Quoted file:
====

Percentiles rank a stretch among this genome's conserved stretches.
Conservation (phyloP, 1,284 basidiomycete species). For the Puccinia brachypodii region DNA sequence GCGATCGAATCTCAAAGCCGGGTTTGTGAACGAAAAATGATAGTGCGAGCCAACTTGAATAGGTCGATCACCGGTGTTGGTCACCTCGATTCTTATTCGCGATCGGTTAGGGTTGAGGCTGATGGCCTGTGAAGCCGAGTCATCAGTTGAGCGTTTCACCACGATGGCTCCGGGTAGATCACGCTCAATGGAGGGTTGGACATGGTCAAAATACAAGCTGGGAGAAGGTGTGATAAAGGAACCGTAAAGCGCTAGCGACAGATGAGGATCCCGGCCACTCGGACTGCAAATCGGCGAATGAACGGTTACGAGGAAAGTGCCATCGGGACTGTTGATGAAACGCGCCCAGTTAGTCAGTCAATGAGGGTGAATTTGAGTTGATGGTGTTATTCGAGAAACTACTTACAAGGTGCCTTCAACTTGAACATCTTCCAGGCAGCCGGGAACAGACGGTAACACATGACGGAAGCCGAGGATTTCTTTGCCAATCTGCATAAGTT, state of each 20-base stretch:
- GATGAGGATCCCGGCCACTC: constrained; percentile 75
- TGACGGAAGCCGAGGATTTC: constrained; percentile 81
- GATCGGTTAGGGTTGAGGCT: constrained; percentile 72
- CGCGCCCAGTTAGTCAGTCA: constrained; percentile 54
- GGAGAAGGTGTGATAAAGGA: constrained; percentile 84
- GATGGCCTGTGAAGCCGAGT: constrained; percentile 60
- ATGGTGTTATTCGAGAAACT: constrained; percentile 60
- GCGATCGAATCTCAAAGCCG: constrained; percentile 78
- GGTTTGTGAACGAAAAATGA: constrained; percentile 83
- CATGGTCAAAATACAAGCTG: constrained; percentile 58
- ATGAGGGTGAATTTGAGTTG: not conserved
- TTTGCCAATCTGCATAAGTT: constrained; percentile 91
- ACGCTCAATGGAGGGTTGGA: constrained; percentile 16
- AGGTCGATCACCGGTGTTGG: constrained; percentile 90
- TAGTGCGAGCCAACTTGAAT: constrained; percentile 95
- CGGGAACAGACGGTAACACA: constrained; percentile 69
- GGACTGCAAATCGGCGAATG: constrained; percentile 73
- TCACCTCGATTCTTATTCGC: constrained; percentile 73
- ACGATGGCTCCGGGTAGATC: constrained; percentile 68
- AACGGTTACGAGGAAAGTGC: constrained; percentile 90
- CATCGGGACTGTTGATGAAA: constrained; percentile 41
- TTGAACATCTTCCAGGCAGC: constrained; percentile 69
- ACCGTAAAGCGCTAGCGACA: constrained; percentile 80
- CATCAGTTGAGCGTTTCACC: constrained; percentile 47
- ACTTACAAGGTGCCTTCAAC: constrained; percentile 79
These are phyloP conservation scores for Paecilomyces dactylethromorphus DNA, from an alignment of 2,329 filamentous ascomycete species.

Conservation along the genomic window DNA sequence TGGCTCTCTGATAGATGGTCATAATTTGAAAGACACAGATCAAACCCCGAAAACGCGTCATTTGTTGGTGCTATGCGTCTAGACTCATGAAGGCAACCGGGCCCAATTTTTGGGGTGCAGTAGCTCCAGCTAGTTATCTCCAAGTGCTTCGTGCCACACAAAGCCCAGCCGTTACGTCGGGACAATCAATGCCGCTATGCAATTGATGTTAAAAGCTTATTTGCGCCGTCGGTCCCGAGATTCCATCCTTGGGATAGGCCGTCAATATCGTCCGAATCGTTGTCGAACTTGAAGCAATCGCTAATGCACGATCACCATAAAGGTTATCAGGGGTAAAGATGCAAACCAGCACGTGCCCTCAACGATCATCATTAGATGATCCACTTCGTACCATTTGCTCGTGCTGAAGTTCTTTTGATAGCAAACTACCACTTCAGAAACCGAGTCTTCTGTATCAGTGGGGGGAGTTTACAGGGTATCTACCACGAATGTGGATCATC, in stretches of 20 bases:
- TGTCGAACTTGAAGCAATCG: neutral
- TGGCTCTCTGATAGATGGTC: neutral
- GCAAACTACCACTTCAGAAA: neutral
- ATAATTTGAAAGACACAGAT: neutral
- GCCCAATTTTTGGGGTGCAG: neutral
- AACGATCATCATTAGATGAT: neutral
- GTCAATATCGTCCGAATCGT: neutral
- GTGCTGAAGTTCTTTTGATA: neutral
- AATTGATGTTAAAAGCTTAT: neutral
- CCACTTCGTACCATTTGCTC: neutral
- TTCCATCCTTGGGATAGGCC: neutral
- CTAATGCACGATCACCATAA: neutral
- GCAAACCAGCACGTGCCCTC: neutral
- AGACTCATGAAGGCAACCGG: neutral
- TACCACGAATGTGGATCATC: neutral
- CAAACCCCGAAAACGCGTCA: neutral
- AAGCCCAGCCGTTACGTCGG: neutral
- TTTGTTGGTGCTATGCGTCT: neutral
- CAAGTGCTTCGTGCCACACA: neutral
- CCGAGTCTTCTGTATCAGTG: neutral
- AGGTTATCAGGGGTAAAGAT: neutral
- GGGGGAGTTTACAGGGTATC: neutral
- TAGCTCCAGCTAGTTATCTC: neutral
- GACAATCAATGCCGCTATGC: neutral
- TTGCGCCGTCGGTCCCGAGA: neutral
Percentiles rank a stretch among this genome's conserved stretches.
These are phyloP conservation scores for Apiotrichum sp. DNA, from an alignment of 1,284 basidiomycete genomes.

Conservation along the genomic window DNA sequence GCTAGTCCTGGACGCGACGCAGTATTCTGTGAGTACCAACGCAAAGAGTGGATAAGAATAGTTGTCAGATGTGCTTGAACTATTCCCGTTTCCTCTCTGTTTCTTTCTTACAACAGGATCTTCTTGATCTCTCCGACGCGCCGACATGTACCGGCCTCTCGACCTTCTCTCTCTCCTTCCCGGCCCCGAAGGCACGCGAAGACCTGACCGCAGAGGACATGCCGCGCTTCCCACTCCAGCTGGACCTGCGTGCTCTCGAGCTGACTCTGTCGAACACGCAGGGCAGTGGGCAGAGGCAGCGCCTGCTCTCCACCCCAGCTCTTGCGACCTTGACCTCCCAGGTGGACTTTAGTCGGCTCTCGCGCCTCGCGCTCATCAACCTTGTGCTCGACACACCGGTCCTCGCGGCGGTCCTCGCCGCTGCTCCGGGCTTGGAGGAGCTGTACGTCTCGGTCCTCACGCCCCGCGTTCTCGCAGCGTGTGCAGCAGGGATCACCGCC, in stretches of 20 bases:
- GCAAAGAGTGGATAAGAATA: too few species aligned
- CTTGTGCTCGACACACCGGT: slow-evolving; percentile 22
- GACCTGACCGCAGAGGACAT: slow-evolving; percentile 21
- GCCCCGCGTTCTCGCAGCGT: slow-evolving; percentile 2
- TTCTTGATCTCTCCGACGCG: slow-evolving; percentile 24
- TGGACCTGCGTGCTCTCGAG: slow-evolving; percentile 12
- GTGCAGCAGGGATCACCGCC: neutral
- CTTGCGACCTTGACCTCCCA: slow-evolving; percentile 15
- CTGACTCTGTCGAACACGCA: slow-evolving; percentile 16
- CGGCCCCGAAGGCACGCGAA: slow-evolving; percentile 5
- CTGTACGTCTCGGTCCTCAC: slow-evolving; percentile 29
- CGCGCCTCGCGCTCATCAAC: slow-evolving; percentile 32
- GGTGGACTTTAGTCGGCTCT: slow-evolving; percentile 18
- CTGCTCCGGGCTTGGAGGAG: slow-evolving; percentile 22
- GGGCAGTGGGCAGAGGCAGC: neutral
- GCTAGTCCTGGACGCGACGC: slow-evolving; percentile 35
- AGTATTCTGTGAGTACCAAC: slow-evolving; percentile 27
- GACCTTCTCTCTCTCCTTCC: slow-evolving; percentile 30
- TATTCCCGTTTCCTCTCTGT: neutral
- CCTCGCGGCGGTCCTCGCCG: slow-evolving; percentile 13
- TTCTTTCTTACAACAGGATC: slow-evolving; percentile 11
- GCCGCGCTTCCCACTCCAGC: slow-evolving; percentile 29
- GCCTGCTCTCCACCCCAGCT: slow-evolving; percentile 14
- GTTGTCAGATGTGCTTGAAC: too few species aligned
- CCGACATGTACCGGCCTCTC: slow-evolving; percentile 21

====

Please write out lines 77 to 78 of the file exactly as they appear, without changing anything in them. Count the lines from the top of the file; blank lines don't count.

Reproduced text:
- CCTCGCGGCGGTCCTCGCCG: slow-evolving; percentile 13
- TTCTTTCTTACAACAGGATC: slow-evolving; percentile 11